[¶16] Based on this standard, the Court found that there was insufficient evidence to support T.K.'s regular commitment, even though he had put flyers on people's windshields to inform them of a person's criminal record, had gone into an Adult and Child Clinic and started to scream at the staff in a manner that made them concerned, had acted aggressively towards other patients, was estranged from all family support, had mentioned use of violence in e-mails and on Facebook, and had refused treatment. Id. at 274. The supreme court reasoned that no evidence had

Page 512

been presented to dispute T.K.'s ability to provide food, clothing or shelter to himself. Id. at 276. Also, there was no evidence that he was gravely disabled because a refusal to medicate, alone, could not support a finding of gravely disabled. Id. As for T.K.'s aggression, T.K. " made no physical outbursts, destroyed no property, [and] did not put himself or others in actual danger with idiosyncratic behavior[.]" Id. at 277. Notably, the Court did not find testimony from T.K.'s psychiatrist that T.K. was gravely disabled dispositive. See id. at 275.

[¶17] In light of Addington and T.K., we conclude that, here, there was not sufficient evidence to support T.D.'s regular commitment. While the Hospital argues that T.D. was unable to maintain shelter, there was no evidence in the record that she was unable to pay her hotel bills. We find that T.D.'s decision to live in a hotel, alone, cannot support a finding of a grave disability because it is indisputable that a hotel is a form of " shelter."

[¶18] As for the second prong of the definition of gravely disabled--concerning a substantial impairment in judgment, reasoning, or behavior--the primary evidence in the record regarding this prong was Dr. DeMotte's testimony that he believed T.D.'s judgment was impaired when she was not in treatment. However, the Indiana Code defines " gravely disabled" as:

a condition in which an individual, as a result of mental illness, is in danger of coming to harm because the individual:
* * *
(2) has a substantial impairment or an obvious deterioration of that individual's judgment, reasoning, or behavior that results in the individual's inability to function independently.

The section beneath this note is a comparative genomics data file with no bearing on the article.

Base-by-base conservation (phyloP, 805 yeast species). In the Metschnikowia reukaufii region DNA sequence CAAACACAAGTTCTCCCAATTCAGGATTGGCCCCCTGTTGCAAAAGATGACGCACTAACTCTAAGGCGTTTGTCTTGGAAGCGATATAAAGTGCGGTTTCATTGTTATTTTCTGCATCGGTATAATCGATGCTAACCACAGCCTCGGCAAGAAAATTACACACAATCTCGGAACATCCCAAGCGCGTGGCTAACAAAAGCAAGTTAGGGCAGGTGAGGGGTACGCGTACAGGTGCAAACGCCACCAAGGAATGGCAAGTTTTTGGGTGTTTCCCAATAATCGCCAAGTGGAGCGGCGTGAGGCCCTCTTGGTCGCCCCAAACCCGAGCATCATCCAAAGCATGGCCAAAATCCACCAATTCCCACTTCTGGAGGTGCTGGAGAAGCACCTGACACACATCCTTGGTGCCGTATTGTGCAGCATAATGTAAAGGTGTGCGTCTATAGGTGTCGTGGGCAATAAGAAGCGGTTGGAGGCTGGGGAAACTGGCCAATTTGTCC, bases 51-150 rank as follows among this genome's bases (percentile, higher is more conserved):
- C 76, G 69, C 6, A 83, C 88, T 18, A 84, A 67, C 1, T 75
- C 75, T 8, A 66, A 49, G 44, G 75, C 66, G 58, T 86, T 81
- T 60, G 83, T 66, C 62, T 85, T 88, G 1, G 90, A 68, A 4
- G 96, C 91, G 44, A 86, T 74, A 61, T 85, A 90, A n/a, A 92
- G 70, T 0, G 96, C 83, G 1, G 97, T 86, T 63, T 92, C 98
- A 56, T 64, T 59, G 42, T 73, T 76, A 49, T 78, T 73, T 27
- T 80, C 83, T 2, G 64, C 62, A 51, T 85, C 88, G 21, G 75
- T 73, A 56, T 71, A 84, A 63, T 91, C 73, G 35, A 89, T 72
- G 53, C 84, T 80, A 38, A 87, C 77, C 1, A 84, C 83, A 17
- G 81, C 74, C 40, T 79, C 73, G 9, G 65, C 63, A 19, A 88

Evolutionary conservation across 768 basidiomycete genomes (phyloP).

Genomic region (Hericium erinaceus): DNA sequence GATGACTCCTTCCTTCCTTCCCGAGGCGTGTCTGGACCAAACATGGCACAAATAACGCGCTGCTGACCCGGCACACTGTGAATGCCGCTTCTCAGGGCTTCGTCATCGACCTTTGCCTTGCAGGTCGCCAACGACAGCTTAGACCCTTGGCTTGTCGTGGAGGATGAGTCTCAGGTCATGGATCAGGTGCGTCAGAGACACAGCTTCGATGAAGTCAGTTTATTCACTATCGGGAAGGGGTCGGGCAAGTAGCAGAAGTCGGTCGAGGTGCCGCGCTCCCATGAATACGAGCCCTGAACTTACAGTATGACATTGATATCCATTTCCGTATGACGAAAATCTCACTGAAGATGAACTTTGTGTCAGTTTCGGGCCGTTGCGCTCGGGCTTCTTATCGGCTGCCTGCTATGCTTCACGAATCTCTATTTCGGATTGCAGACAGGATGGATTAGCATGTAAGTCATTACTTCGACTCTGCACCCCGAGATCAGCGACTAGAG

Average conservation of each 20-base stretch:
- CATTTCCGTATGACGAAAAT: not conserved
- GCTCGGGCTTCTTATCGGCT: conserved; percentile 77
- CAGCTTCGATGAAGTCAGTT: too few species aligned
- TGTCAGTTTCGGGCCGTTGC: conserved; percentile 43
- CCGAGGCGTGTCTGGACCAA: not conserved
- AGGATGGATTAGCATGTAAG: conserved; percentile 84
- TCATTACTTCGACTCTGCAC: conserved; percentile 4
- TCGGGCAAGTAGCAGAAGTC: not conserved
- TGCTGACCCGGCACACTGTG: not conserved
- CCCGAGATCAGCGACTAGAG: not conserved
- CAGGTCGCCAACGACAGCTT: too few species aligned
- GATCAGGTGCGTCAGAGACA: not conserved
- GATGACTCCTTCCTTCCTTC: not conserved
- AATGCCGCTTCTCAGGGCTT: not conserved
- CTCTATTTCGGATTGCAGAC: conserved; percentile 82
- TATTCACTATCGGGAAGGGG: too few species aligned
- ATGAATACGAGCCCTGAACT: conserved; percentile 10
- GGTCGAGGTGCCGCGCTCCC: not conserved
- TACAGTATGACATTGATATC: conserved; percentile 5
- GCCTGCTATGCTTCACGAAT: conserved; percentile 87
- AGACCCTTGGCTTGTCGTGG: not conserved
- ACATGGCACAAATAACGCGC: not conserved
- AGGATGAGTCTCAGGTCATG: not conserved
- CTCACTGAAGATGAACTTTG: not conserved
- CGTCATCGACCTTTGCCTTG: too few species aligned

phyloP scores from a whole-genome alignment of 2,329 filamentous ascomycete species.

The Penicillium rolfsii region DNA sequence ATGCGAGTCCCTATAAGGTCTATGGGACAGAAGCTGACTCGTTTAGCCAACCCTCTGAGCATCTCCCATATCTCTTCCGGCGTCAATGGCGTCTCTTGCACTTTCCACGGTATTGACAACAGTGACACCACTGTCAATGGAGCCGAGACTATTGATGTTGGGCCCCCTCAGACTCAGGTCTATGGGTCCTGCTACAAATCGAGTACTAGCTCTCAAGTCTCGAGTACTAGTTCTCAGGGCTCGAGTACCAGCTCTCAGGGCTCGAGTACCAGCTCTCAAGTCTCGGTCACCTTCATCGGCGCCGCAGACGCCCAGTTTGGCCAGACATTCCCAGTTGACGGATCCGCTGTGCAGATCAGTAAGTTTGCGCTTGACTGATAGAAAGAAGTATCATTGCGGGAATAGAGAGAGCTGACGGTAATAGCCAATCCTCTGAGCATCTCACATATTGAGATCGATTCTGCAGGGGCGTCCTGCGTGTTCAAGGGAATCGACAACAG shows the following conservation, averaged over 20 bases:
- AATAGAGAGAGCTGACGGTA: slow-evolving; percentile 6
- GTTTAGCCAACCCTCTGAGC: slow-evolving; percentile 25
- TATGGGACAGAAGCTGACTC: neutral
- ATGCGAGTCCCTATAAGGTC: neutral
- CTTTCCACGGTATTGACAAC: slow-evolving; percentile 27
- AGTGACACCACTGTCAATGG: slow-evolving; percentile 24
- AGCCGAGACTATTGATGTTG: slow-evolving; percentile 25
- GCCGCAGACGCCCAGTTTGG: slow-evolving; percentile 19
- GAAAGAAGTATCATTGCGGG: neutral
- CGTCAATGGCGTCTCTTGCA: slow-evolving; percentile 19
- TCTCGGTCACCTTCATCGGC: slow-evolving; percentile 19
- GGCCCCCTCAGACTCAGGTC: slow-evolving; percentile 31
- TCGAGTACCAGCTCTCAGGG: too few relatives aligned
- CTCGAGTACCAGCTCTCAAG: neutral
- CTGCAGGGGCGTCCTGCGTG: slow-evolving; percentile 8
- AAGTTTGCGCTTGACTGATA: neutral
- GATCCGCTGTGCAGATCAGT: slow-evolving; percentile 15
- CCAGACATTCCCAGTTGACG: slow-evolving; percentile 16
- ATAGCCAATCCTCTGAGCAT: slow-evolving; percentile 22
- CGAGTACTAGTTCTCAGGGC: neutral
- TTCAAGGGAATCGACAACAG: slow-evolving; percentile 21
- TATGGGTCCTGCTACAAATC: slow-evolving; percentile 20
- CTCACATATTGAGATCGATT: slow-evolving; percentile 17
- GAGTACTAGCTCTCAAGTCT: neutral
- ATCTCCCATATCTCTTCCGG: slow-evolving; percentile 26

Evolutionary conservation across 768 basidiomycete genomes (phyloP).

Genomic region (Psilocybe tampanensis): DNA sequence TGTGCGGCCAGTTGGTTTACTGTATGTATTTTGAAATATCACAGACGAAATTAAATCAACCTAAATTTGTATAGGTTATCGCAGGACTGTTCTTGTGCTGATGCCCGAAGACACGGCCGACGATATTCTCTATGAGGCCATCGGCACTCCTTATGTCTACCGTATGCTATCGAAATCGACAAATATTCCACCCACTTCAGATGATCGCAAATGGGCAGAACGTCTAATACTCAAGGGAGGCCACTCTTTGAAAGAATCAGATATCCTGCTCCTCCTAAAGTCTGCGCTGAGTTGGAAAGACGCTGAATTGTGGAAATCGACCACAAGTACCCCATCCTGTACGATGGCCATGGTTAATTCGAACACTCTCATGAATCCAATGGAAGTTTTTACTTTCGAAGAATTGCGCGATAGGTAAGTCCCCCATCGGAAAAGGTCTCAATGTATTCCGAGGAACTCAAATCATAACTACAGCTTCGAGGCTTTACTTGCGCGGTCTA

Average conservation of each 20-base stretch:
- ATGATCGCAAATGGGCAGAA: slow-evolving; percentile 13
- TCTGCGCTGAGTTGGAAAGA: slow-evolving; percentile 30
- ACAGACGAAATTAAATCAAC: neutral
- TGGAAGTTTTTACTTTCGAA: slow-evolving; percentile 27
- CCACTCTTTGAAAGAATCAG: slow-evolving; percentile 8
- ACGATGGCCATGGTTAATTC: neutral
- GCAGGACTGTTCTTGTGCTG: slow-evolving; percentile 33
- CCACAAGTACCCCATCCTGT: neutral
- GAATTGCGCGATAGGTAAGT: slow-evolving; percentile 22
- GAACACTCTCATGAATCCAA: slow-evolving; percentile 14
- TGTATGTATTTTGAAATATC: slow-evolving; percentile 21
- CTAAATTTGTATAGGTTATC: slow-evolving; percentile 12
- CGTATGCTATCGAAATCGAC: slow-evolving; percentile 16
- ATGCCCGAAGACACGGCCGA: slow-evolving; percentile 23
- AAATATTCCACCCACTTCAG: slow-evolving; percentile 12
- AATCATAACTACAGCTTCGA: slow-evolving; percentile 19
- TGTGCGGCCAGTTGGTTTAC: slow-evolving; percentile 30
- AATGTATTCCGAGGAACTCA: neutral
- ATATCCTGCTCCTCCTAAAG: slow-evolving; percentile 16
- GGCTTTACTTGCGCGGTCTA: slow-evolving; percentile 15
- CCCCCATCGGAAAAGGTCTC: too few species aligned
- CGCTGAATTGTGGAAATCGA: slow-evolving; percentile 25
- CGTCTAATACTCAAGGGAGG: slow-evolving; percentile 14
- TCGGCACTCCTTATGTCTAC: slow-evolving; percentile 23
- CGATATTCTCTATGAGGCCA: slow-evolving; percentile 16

I.C. § 12-7-2-96 (emphasis added). Thus, a part of the definition is that, in addition to having impaired, the individual " is in danger of coming to harm" as a result of the impaired judgment. I.C. § 12-7-2-96. Dr. DeMotte testified that T.D. was a " very pleasant woman" and that he did not believe she was a danger to herself or others. (Tr. 9).

[¶19] Further, it is apparent that Dr. DeMotte's opinion that T.D. was gravely disabled was based on her alleged failure to maintain housing, her refusal to seek treatment even though her behavior improved with treatment, and her incident at the hotel. We have already noted that T.D.'s housing at the hotel was not a sufficient basis for a commitment, and in T.K. our supreme court affirmed that refusal to seek treatment, alone, is not a sufficient basis for commitment. See id. at 276. As for T.D.'s incident at the hotel, we find that, while this behavior might have indicated a need for treatment, it was not a sufficient basis for an ongoing, regular commitment. In Addington, our Supreme Court warned against the danger of committing individuals based on " a few isolated instances of unusual conduct." Addington, 441 U.S. at 427. The hotel incident was one isolated incident, and, while T.D.'s actions at the hotel were unusual, she did not harm herself or anyone else.

[¶20] Because the only evidence the Hospital presented at trial did not constitute clear and convincing evidence to support T.D.'s commitment, we reverse the trial court's decision and remand for the trial court to vacate the regular commitment.

Reversed and remanded.

Crone, J., and Brown, J., concur.